In closing out this controversy, I would like to make a final point, not scientific but nevertheless persuasive. If you find yourself struggling to understand what Benns is writing, or, conversely, if you do not have much difficultly reading what I write here, it is not because Benns treats subjects which are more difficult to comprehend, whereas I skim the surface of things, as it were, and never do a deep dive.
The cause of confusion is rather to be found in the mind of the writer. We cannot give what we do not have. If we have no clarity of thought, we surely cannot give it. I pride myself on being simple, it is true. I try to present things in an easy to understand and casual way, to help my readers understand what I am saying. I do not overburden you with needless information, redundant or irrelevant argument, because my intention is that you understand what I am trying to say. Now, ask yourself, what is Teresa Benns’s intention based upon her not addressing The Jurist quotation and evidence I presented, indeed not even mentioning it at all, but rather taking jabs at a deeply concerned and well-intentioned fellow Catholic blogger, Laura Wood.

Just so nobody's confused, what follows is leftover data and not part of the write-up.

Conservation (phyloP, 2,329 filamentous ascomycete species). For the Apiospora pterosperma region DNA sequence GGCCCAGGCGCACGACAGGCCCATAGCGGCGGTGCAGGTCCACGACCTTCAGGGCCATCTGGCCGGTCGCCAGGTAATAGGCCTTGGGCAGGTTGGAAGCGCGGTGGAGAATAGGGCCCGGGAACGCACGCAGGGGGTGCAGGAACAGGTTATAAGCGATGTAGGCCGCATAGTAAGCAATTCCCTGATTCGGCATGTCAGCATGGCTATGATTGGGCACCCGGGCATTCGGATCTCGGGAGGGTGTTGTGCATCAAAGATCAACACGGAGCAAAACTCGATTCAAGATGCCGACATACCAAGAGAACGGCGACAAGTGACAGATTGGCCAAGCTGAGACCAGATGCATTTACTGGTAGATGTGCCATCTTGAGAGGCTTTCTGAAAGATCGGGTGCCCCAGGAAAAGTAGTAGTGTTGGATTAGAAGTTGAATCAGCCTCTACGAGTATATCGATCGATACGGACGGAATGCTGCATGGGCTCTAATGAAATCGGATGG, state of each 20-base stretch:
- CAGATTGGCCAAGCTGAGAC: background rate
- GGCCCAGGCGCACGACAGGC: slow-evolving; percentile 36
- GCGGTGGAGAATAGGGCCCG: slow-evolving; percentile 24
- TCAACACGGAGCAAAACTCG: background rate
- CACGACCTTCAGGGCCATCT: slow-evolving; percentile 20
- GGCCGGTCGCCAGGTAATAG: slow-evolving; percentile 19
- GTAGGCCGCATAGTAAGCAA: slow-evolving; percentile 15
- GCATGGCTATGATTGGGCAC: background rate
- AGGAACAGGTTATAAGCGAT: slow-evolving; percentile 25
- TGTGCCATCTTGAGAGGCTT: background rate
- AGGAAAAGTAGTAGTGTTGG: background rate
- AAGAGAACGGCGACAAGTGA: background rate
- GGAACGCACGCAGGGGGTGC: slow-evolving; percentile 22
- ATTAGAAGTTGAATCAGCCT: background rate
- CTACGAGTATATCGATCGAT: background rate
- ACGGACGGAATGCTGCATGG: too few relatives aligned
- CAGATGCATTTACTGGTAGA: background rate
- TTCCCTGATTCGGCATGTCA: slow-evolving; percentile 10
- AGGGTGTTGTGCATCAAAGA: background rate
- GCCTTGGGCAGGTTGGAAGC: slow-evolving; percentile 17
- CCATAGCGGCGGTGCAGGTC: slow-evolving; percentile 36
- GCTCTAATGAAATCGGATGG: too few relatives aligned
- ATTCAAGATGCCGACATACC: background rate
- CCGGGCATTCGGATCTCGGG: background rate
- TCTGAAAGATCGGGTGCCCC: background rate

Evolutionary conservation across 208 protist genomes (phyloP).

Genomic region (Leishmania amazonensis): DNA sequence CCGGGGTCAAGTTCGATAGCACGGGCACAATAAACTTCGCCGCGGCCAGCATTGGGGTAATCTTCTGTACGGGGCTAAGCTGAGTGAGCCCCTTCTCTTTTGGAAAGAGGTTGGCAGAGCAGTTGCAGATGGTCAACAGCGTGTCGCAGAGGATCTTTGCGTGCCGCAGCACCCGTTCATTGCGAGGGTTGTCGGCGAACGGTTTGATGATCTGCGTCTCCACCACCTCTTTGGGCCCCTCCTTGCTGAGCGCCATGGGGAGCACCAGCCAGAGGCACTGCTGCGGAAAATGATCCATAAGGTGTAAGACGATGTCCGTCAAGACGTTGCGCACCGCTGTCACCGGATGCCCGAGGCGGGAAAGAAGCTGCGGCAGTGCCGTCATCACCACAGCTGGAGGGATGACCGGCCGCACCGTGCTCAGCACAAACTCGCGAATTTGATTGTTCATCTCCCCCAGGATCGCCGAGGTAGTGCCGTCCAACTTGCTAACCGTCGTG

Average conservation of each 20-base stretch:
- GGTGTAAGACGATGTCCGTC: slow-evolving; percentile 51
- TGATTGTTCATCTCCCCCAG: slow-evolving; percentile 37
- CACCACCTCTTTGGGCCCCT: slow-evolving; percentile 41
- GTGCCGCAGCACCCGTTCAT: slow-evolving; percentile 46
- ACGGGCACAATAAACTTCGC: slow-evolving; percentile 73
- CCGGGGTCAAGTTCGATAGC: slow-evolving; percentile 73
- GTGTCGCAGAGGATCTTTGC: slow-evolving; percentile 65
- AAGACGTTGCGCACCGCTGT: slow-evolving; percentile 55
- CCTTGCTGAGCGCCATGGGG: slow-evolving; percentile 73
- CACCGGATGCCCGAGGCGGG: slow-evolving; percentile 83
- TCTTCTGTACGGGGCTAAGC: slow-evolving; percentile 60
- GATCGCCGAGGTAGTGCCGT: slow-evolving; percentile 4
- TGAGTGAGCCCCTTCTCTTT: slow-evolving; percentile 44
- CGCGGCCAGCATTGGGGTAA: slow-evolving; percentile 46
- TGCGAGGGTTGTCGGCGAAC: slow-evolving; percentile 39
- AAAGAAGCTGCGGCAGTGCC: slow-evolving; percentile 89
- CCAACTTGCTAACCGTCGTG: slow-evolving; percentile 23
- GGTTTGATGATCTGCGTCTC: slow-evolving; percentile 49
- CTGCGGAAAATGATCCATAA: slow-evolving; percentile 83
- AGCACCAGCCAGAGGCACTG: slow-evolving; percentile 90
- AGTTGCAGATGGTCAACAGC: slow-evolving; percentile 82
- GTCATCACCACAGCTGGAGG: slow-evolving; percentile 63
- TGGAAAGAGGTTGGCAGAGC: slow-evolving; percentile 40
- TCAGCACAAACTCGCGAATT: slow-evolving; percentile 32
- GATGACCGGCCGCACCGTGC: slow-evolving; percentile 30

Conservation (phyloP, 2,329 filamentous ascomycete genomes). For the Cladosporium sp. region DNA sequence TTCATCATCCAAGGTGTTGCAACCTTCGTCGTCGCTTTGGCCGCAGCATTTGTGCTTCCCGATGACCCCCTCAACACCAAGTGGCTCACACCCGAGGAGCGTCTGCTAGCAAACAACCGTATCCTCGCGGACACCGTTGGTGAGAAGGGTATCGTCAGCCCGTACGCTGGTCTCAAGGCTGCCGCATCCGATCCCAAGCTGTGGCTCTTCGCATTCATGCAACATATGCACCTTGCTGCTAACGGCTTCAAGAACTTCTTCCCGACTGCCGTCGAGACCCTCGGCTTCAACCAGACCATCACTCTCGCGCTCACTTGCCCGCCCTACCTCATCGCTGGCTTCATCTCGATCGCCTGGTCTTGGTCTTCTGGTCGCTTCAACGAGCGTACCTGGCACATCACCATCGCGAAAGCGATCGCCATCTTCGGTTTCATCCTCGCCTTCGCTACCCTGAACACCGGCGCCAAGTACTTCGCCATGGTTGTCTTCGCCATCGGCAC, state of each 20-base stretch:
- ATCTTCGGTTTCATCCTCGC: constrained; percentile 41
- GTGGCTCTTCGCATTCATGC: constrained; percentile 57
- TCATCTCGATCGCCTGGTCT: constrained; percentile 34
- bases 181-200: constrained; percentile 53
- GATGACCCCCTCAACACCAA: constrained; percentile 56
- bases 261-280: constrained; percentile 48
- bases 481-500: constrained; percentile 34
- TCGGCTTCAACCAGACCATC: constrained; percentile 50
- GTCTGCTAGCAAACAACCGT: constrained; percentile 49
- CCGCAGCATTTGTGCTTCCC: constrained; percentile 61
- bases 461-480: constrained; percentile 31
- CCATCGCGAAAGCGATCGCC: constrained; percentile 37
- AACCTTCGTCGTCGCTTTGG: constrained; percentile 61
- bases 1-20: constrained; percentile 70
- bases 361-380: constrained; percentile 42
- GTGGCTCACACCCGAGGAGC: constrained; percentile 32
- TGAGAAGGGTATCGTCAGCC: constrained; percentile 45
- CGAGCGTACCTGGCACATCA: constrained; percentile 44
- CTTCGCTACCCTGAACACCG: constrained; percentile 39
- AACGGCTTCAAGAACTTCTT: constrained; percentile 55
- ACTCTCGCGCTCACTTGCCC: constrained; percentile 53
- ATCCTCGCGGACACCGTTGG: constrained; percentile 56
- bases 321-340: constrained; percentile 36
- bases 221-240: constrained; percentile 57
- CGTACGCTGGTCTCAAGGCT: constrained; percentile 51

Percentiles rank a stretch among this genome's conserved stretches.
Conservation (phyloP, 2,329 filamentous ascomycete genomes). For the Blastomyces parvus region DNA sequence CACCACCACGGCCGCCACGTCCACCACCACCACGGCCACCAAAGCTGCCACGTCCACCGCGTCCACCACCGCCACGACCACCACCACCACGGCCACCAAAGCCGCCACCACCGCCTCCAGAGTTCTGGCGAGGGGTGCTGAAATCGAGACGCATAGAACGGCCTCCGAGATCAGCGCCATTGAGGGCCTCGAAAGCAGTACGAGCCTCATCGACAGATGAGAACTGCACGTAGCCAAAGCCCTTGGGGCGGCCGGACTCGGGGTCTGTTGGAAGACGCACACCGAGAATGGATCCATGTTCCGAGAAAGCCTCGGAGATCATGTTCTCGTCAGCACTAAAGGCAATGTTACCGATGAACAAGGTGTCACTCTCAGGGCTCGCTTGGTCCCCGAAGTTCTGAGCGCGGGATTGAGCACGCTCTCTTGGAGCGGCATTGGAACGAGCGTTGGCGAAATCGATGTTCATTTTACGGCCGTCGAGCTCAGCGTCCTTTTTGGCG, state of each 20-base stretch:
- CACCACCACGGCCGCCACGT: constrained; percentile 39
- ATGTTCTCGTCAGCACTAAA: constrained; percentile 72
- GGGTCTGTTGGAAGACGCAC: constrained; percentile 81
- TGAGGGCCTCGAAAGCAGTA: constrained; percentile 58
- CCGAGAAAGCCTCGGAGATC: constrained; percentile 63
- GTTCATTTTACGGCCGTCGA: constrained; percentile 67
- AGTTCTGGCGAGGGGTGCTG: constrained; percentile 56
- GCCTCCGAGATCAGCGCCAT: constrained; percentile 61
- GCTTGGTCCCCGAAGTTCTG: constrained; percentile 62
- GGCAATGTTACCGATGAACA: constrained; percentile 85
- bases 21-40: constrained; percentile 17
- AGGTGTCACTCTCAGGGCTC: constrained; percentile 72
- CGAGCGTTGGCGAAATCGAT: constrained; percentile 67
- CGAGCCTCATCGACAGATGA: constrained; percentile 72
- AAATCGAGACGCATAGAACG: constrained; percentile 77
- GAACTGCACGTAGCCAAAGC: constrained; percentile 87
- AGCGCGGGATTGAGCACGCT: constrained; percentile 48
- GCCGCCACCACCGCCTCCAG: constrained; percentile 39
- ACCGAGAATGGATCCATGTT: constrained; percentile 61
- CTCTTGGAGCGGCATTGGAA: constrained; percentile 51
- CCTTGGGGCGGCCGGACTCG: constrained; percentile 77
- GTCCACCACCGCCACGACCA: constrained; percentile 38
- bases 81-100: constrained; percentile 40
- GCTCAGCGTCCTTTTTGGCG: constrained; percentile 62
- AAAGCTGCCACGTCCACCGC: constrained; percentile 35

What is Teresa Benn’s intention in writing up an addendum at least half as long as the origin post which says precisely nothing to the purpose? I would argue, as I think I have convincingly suggested above, that Teresa Benns’s intention is to confuse and deceive There could be any number of deeply personal reasons for why she has published such scandalous and destructive articles to the detriment of Holy Matrimony. But one thing is certainly clear in this writer’s mind: Teresa Benns has not a love of the truth.
I shall leave you with this intolerably but necessarily long quote from the Catholic Encyclopedia on the Sacrament of Marriage which puts it beyond doubt that those who are schismatics are nevertheless married: